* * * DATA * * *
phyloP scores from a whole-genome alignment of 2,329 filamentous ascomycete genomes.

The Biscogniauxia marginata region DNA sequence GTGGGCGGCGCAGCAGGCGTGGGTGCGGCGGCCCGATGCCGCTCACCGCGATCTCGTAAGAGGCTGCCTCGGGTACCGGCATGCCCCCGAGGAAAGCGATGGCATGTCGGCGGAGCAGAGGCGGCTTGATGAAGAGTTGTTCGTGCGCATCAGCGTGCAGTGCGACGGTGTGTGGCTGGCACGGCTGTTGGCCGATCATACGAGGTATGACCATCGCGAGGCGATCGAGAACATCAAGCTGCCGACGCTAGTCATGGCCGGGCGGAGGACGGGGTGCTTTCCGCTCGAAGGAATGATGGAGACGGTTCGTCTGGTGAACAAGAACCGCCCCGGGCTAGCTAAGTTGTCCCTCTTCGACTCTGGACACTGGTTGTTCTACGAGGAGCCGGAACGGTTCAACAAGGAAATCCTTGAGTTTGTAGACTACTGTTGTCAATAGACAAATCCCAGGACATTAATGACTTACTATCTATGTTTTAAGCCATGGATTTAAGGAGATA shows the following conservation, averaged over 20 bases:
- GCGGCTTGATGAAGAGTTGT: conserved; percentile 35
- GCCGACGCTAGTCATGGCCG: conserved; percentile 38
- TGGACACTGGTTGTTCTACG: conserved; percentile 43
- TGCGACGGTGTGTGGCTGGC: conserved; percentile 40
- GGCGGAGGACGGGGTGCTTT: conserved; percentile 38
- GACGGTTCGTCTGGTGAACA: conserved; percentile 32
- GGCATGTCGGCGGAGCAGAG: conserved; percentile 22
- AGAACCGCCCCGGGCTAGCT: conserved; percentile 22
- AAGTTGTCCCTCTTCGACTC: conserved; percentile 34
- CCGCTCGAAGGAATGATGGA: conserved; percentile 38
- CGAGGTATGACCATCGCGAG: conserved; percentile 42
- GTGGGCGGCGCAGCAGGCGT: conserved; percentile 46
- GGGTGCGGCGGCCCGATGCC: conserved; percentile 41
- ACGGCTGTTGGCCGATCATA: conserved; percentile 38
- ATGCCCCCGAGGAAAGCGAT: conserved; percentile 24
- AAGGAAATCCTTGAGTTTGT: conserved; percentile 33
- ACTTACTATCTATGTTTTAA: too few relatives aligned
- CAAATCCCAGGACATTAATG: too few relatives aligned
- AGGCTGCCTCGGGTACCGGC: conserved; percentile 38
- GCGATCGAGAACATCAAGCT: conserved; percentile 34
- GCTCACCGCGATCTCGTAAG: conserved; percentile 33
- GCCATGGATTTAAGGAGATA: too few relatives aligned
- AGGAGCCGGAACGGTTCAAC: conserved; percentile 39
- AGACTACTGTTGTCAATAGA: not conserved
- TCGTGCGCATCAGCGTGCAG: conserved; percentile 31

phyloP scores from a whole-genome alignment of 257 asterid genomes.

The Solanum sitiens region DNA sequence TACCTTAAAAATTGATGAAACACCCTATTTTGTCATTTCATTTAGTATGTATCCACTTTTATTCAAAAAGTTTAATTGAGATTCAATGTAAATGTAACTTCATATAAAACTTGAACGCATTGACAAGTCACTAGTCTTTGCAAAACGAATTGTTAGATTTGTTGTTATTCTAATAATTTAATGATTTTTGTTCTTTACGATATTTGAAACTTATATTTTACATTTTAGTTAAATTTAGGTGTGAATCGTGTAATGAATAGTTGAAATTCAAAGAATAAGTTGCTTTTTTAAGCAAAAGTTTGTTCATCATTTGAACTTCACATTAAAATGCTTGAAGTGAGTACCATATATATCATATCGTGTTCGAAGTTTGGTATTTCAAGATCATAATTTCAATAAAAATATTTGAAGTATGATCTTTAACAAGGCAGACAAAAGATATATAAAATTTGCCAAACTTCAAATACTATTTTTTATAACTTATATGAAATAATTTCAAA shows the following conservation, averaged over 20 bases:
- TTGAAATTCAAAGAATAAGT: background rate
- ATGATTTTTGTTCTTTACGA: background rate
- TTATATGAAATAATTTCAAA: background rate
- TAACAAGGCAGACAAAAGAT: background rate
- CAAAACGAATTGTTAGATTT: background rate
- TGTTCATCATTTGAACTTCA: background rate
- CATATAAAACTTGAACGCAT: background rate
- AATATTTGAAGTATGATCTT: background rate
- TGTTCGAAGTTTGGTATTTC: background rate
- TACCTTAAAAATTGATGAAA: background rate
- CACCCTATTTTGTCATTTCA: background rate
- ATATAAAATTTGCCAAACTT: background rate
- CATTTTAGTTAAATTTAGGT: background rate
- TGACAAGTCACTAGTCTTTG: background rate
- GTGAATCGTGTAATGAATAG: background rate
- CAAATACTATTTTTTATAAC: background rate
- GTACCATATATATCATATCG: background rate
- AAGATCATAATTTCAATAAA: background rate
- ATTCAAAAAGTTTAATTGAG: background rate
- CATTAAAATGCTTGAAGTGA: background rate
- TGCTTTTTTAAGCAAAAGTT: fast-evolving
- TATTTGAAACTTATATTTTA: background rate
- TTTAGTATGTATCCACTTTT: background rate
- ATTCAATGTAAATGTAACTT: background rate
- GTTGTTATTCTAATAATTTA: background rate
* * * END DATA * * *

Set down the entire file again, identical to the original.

phyloP scores from a whole-genome alignment of 2,329 filamentous ascomycete genomes.

The Biscogniauxia marginata region DNA sequence GTGGGCGGCGCAGCAGGCGTGGGTGCGGCGGCCCGATGCCGCTCACCGCGATCTCGTAAGAGGCTGCCTCGGGTACCGGCATGCCCCCGAGGAAAGCGATGGCATGTCGGCGGAGCAGAGGCGGCTTGATGAAGAGTTGTTCGTGCGCATCAGCGTGCAGTGCGACGGTGTGTGGCTGGCACGGCTGTTGGCCGATCATACGAGGTATGACCATCGCGAGGCGATCGAGAACATCAAGCTGCCGACGCTAGTCATGGCCGGGCGGAGGACGGGGTGCTTTCCGCTCGAAGGAATGATGGAGACGGTTCGTCTGGTGAACAAGAACCGCCCCGGGCTAGCTAAGTTGTCCCTCTTCGACTCTGGACACTGGTTGTTCTACGAGGAGCCGGAACGGTTCAACAAGGAAATCCTTGAGTTTGTAGACTACTGTTGTCAATAGACAAATCCCAGGACATTAATGACTTACTATCTATGTTTTAAGCCATGGATTTAAGGAGATA shows the following conservation, averaged over 20 bases:
- GCGGCTTGATGAAGAGTTGT: conserved; percentile 35
- GCCGACGCTAGTCATGGCCG: conserved; percentile 38
- TGGACACTGGTTGTTCTACG: conserved; percentile 43
- TGCGACGGTGTGTGGCTGGC: conserved; percentile 40
- GGCGGAGGACGGGGTGCTTT: conserved; percentile 38
- GACGGTTCGTCTGGTGAACA: conserved; percentile 32
- GGCATGTCGGCGGAGCAGAG: conserved; percentile 22
- AGAACCGCCCCGGGCTAGCT: conserved; percentile 22
- AAGTTGTCCCTCTTCGACTC: conserved; percentile 34
- CCGCTCGAAGGAATGATGGA: conserved; percentile 38
- CGAGGTATGACCATCGCGAG: conserved; percentile 42
- GTGGGCGGCGCAGCAGGCGT: conserved; percentile 46
- GGGTGCGGCGGCCCGATGCC: conserved; percentile 41
- ACGGCTGTTGGCCGATCATA: conserved; percentile 38
- ATGCCCCCGAGGAAAGCGAT: conserved; percentile 24
- AAGGAAATCCTTGAGTTTGT: conserved; percentile 33
- ACTTACTATCTATGTTTTAA: too few relatives aligned
- CAAATCCCAGGACATTAATG: too few relatives aligned
- AGGCTGCCTCGGGTACCGGC: conserved; percentile 38
- GCGATCGAGAACATCAAGCT: conserved; percentile 34
- GCTCACCGCGATCTCGTAAG: conserved; percentile 33
- GCCATGGATTTAAGGAGATA: too few relatives aligned
- AGGAGCCGGAACGGTTCAAC: conserved; percentile 39
- AGACTACTGTTGTCAATAGA: not conserved
- TCGTGCGCATCAGCGTGCAG: conserved; percentile 31

phyloP scores from a whole-genome alignment of 257 asterid genomes.

The Solanum sitiens region DNA sequence TACCTTAAAAATTGATGAAACACCCTATTTTGTCATTTCATTTAGTATGTATCCACTTTTATTCAAAAAGTTTAATTGAGATTCAATGTAAATGTAACTTCATATAAAACTTGAACGCATTGACAAGTCACTAGTCTTTGCAAAACGAATTGTTAGATTTGTTGTTATTCTAATAATTTAATGATTTTTGTTCTTTACGATATTTGAAACTTATATTTTACATTTTAGTTAAATTTAGGTGTGAATCGTGTAATGAATAGTTGAAATTCAAAGAATAAGTTGCTTTTTTAAGCAAAAGTTTGTTCATCATTTGAACTTCACATTAAAATGCTTGAAGTGAGTACCATATATATCATATCGTGTTCGAAGTTTGGTATTTCAAGATCATAATTTCAATAAAAATATTTGAAGTATGATCTTTAACAAGGCAGACAAAAGATATATAAAATTTGCCAAACTTCAAATACTATTTTTTATAACTTATATGAAATAATTTCAAA shows the following conservation, averaged over 20 bases:
- TTGAAATTCAAAGAATAAGT: background rate
- ATGATTTTTGTTCTTTACGA: background rate
- TTATATGAAATAATTTCAAA: background rate
- TAACAAGGCAGACAAAAGAT: background rate
- CAAAACGAATTGTTAGATTT: background rate
- TGTTCATCATTTGAACTTCA: background rate
- CATATAAAACTTGAACGCAT: background rate
- AATATTTGAAGTATGATCTT: background rate
- TGTTCGAAGTTTGGTATTTC: background rate
- TACCTTAAAAATTGATGAAA: background rate
- CACCCTATTTTGTCATTTCA: background rate
- ATATAAAATTTGCCAAACTT: background rate
- CATTTTAGTTAAATTTAGGT: background rate
- TGACAAGTCACTAGTCTTTG: background rate
- GTGAATCGTGTAATGAATAG: background rate
- CAAATACTATTTTTTATAAC: background rate
- GTACCATATATATCATATCG: background rate
- AAGATCATAATTTCAATAAA: background rate
- ATTCAAAAAGTTTAATTGAG: background rate
- CATTAAAATGCTTGAAGTGA: background rate
- TGCTTTTTTAAGCAAAAGTT: fast-evolving
- TATTTGAAACTTATATTTTA: background rate
- TTTAGTATGTATCCACTTTT: background rate
- ATTCAATGTAAATGTAACTT: background rate
- GTTGTTATTCTAATAATTTA: background rate